India flag India: Buying and Selling

Advertising and marketing in India

Marketing opportunities

Consumer Profile
The population of India in 2022 is estimated at 1.406 billion according to the latest UN data. The largest city in India is Delhi, with a population of 32.07 million, followed by Mumbai with a population of 20.96 million (CIA, 2022). Overall, there are more than 50 areas India with a population of more than one million. While the number of Indians living in urban areas has increased over the past two decades, about 64% of the population still lives in rural areas (CIA). India is a vast country, marked by a great diversity of religions, languages, literacy levels, traditions, social customs and economic status. There are therefore several types of Indian consumers. There are five categories of Indian homes: elite, well-off, aspiring, future billionaires, strivers. The first two classes of income are those that grow the fastest. However, the largest consumption expenditure is concentrated on categories including people with undergraduate degrees (skilled employees), blue-collar workers and migrant workers. In India, these categories represent about 130 million workers with incomes of more than 3,200 USD per year on average. India struggles to educate and employ its growing population: over 28% of the country's young people are excluded from education, employment or training, while the vast majority of working Indians are employed in the informal sector (World Bank, 2020). According to the latest data from the World Bank, in 2018, India had a literacy rate of 74.4%: 82.4% for men and 65.8% for women. However, the literacy rate varies enormously from one state to another. India still has about a quarter of the world’s extreme poor, and social inequalities in the country are not only rampant but rising. The expansion of this category of population - both in terms of size and income - is expected to be the main driver of consumption in India over the next few years. Nevertheless rising incomes influence spending patterns in the various consumer categories.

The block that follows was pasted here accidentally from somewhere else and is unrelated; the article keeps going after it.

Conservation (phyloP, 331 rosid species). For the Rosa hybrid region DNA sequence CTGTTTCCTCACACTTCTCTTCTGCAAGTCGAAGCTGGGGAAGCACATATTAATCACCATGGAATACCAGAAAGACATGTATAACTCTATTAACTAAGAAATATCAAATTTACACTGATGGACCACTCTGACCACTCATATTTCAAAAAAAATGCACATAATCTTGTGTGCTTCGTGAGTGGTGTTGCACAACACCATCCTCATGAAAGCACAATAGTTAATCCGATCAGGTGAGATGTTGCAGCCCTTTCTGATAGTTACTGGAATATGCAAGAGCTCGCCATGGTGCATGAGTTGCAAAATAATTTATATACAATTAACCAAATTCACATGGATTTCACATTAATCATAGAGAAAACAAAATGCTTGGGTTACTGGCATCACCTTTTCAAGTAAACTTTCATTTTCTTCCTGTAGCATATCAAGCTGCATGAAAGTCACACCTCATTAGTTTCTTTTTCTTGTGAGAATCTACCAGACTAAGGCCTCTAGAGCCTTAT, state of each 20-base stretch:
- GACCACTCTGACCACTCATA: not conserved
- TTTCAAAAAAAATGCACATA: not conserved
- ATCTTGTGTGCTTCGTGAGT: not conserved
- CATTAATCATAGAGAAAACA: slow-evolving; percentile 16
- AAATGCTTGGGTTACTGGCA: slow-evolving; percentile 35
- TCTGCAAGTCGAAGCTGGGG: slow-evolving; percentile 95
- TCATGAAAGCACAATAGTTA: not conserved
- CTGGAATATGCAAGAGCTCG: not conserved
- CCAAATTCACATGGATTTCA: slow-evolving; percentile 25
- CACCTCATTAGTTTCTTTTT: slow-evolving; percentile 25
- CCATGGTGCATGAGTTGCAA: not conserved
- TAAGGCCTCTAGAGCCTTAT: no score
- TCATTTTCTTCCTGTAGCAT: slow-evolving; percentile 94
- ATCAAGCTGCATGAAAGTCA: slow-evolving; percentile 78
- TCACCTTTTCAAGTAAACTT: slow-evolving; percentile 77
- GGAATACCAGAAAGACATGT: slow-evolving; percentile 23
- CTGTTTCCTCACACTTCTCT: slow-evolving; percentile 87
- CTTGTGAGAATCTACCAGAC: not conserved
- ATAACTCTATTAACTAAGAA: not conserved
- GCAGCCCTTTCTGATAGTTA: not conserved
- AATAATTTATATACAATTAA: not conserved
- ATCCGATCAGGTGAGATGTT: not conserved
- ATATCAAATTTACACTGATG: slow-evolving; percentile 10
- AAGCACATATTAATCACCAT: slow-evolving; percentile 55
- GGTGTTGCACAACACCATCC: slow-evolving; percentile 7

Purchasing Power
Consumer spending across India amounted to over 23 trillion rupees as of January 2022 (Statista). India is expected to become the third largest consumer market by 2030. Fundamental changes in Indian family structure are a determining factor in consumption patterns: extended family gives way to nuclear homes - a couple or a single person, with or without children who tend to spend more. According to World Bank data for 2020, per capita GDP (Purchasing Power Parity) in India was USD 6,503.9, and Gross National Income per capita (PPP) was USD 6,440. According to the Gender Gap Index, in 2021 India has slipped to the 140th position from the previous 112th in 2020. Women’s estimated earned income is only one-fifth of men’s, and in terms of wages for similar positions, only 46%-49% of the gap has been closed (World Economic Forum, 2021).
Consumer Behaviour
Indian consumer behaviour is strongly influenced by the caste system that compartmentalises society. It creates social differences and makes it possible to strengthen bonds between people from the same social group.
Thus, a brand will be much easier to advertise via the recommendations of parents and word of mouth. In general, Indian consumers are attached to a particular brand, but are not exclusive. Indeed, they seek above all the added value of the purchase and the brand, more than its reputation. Companies wishing to reach as many consumers as possible must make significant efforts in terms of market penetration.
Indian consumers tend to buy fresh produce (dairy products, fruits and vegetables) at least every two or three days, an advantage for traditional "kirana" stores compared to so-called modern stores like supermarkets. There are over 15 million traditional “kirana” stores in India – 90% of the retail market (USDA). In recent years, rural consumers have grown in importance. Broader Internet access is driving a growing demand for streaming services as well as significant growth in e-commerce. The country already has the second-largest internet population – and only 47% of citizens are online (Data Reportal, 2022). Big brands are already investing in Indian expansion. eCommerce is new to many Indians, particularly outside the big cities. Programs like Amazon Easy are connecting traditional stores to the eCommerce sector. Kirana shops can act as delivery points or help customers place orders.
The shared economy has undergone a tremendous development in India and has grown exponentially in the past five years. Services like MERU Cab are used as an alternative for Uber or BlaBlaCar.
Consumers Associations
Consumer Advice Company for India
Main Advertising Agencies
JWT (Hindustan Thompson Associates)
Ogilvy & Mather
Saatchi & Saatchi Pvt Ltd
DDB Mudra

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Latest Update: July 2024